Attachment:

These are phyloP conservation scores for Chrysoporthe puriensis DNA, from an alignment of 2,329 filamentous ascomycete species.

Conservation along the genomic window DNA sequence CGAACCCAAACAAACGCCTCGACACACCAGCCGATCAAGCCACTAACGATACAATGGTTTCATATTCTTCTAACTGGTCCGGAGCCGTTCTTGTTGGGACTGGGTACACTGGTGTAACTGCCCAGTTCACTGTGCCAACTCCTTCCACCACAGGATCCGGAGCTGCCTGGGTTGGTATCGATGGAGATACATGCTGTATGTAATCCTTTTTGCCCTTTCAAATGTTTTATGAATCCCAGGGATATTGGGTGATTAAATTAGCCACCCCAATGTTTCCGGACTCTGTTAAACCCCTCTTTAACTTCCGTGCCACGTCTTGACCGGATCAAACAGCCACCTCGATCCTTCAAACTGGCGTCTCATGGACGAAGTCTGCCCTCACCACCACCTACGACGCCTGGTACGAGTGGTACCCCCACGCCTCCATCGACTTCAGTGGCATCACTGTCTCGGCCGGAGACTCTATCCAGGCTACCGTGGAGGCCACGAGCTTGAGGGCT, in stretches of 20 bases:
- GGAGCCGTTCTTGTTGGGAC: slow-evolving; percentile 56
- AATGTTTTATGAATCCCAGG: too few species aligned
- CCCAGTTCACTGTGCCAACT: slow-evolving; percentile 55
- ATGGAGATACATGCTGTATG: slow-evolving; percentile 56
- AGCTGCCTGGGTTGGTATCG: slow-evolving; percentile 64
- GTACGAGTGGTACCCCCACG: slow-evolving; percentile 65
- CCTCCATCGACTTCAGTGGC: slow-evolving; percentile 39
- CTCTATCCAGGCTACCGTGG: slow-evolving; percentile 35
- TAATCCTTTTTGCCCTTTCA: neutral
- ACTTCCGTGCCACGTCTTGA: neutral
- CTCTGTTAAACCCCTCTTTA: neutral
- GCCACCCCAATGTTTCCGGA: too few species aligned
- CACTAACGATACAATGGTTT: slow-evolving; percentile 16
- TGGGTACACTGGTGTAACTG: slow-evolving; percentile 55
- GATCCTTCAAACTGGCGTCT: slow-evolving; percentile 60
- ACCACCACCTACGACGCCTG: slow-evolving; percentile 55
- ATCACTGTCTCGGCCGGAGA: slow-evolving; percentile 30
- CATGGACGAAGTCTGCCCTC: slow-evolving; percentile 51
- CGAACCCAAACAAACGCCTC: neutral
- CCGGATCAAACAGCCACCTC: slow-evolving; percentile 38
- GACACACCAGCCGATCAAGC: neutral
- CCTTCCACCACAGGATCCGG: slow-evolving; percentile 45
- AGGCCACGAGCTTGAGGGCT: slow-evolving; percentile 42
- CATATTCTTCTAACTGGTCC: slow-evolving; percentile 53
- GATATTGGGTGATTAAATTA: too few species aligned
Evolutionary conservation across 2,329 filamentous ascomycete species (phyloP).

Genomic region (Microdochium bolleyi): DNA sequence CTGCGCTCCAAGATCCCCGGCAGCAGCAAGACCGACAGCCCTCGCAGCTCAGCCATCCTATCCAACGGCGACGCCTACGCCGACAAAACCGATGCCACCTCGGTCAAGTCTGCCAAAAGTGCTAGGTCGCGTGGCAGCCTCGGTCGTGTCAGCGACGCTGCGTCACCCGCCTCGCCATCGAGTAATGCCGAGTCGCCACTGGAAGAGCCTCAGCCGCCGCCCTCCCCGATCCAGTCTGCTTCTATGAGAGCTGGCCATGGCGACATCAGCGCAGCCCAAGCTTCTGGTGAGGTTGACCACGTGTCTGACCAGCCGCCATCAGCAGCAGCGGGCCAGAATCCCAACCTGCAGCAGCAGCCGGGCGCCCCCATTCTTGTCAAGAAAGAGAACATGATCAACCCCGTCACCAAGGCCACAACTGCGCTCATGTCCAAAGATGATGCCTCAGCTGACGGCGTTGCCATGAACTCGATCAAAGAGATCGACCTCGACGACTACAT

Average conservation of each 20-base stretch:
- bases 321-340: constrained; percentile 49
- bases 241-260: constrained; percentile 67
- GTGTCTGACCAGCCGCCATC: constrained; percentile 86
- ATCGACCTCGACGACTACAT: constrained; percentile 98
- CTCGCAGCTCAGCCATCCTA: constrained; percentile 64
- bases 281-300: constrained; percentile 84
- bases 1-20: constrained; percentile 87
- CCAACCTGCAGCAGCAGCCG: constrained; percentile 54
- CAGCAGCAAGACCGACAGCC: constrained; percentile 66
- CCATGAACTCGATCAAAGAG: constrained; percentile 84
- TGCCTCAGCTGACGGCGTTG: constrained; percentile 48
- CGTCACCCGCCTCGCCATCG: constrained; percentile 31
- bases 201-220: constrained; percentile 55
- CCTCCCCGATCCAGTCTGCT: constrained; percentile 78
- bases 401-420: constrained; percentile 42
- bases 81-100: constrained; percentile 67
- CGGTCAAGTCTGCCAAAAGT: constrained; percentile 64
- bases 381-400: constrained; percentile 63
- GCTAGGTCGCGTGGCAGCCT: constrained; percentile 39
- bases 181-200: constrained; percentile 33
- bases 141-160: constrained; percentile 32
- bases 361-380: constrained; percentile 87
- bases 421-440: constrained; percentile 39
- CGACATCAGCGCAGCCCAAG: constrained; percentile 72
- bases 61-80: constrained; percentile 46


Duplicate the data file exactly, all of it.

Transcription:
These are phyloP conservation scores for Chrysoporthe puriensis DNA, from an alignment of 2,329 filamentous ascomycete species.

Conservation along the genomic window DNA sequence CGAACCCAAACAAACGCCTCGACACACCAGCCGATCAAGCCACTAACGATACAATGGTTTCATATTCTTCTAACTGGTCCGGAGCCGTTCTTGTTGGGACTGGGTACACTGGTGTAACTGCCCAGTTCACTGTGCCAACTCCTTCCACCACAGGATCCGGAGCTGCCTGGGTTGGTATCGATGGAGATACATGCTGTATGTAATCCTTTTTGCCCTTTCAAATGTTTTATGAATCCCAGGGATATTGGGTGATTAAATTAGCCACCCCAATGTTTCCGGACTCTGTTAAACCCCTCTTTAACTTCCGTGCCACGTCTTGACCGGATCAAACAGCCACCTCGATCCTTCAAACTGGCGTCTCATGGACGAAGTCTGCCCTCACCACCACCTACGACGCCTGGTACGAGTGGTACCCCCACGCCTCCATCGACTTCAGTGGCATCACTGTCTCGGCCGGAGACTCTATCCAGGCTACCGTGGAGGCCACGAGCTTGAGGGCT, in stretches of 20 bases:
- GGAGCCGTTCTTGTTGGGAC: slow-evolving; percentile 56
- AATGTTTTATGAATCCCAGG: too few species aligned
- CCCAGTTCACTGTGCCAACT: slow-evolving; percentile 55
- ATGGAGATACATGCTGTATG: slow-evolving; percentile 56
- AGCTGCCTGGGTTGGTATCG: slow-evolving; percentile 64
- GTACGAGTGGTACCCCCACG: slow-evolving; percentile 65
- CCTCCATCGACTTCAGTGGC: slow-evolving; percentile 39
- CTCTATCCAGGCTACCGTGG: slow-evolving; percentile 35
- TAATCCTTTTTGCCCTTTCA: neutral
- ACTTCCGTGCCACGTCTTGA: neutral
- CTCTGTTAAACCCCTCTTTA: neutral
- GCCACCCCAATGTTTCCGGA: too few species aligned
- CACTAACGATACAATGGTTT: slow-evolving; percentile 16
- TGGGTACACTGGTGTAACTG: slow-evolving; percentile 55
- GATCCTTCAAACTGGCGTCT: slow-evolving; percentile 60
- ACCACCACCTACGACGCCTG: slow-evolving; percentile 55
- ATCACTGTCTCGGCCGGAGA: slow-evolving; percentile 30
- CATGGACGAAGTCTGCCCTC: slow-evolving; percentile 51
- CGAACCCAAACAAACGCCTC: neutral
- CCGGATCAAACAGCCACCTC: slow-evolving; percentile 38
- GACACACCAGCCGATCAAGC: neutral
- CCTTCCACCACAGGATCCGG: slow-evolving; percentile 45
- AGGCCACGAGCTTGAGGGCT: slow-evolving; percentile 42
- CATATTCTTCTAACTGGTCC: slow-evolving; percentile 53
- GATATTGGGTGATTAAATTA: too few species aligned
Evolutionary conservation across 2,329 filamentous ascomycete species (phyloP).

Genomic region (Microdochium bolleyi): DNA sequence CTGCGCTCCAAGATCCCCGGCAGCAGCAAGACCGACAGCCCTCGCAGCTCAGCCATCCTATCCAACGGCGACGCCTACGCCGACAAAACCGATGCCACCTCGGTCAAGTCTGCCAAAAGTGCTAGGTCGCGTGGCAGCCTCGGTCGTGTCAGCGACGCTGCGTCACCCGCCTCGCCATCGAGTAATGCCGAGTCGCCACTGGAAGAGCCTCAGCCGCCGCCCTCCCCGATCCAGTCTGCTTCTATGAGAGCTGGCCATGGCGACATCAGCGCAGCCCAAGCTTCTGGTGAGGTTGACCACGTGTCTGACCAGCCGCCATCAGCAGCAGCGGGCCAGAATCCCAACCTGCAGCAGCAGCCGGGCGCCCCCATTCTTGTCAAGAAAGAGAACATGATCAACCCCGTCACCAAGGCCACAACTGCGCTCATGTCCAAAGATGATGCCTCAGCTGACGGCGTTGCCATGAACTCGATCAAAGAGATCGACCTCGACGACTACAT

Average conservation of each 20-base stretch:
- bases 321-340: constrained; percentile 49
- bases 241-260: constrained; percentile 67
- GTGTCTGACCAGCCGCCATC: constrained; percentile 86
- ATCGACCTCGACGACTACAT: constrained; percentile 98
- CTCGCAGCTCAGCCATCCTA: constrained; percentile 64
- bases 281-300: constrained; percentile 84
- bases 1-20: constrained; percentile 87
- CCAACCTGCAGCAGCAGCCG: constrained; percentile 54
- CAGCAGCAAGACCGACAGCC: constrained; percentile 66
- CCATGAACTCGATCAAAGAG: constrained; percentile 84
- TGCCTCAGCTGACGGCGTTG: constrained; percentile 48
- CGTCACCCGCCTCGCCATCG: constrained; percentile 31
- bases 201-220: constrained; percentile 55
- CCTCCCCGATCCAGTCTGCT: constrained; percentile 78
- bases 401-420: constrained; percentile 42
- bases 81-100: constrained; percentile 67
- CGGTCAAGTCTGCCAAAAGT: constrained; percentile 64
- bases 381-400: constrained; percentile 63
- GCTAGGTCGCGTGGCAGCCT: constrained; percentile 39
- bases 181-200: constrained; percentile 33
- bases 141-160: constrained; percentile 32
- bases 361-380: constrained; percentile 87
- bases 421-440: constrained; percentile 39
- CGACATCAGCGCAGCCCAAG: constrained; percentile 72
- bases 61-80: constrained; percentile 46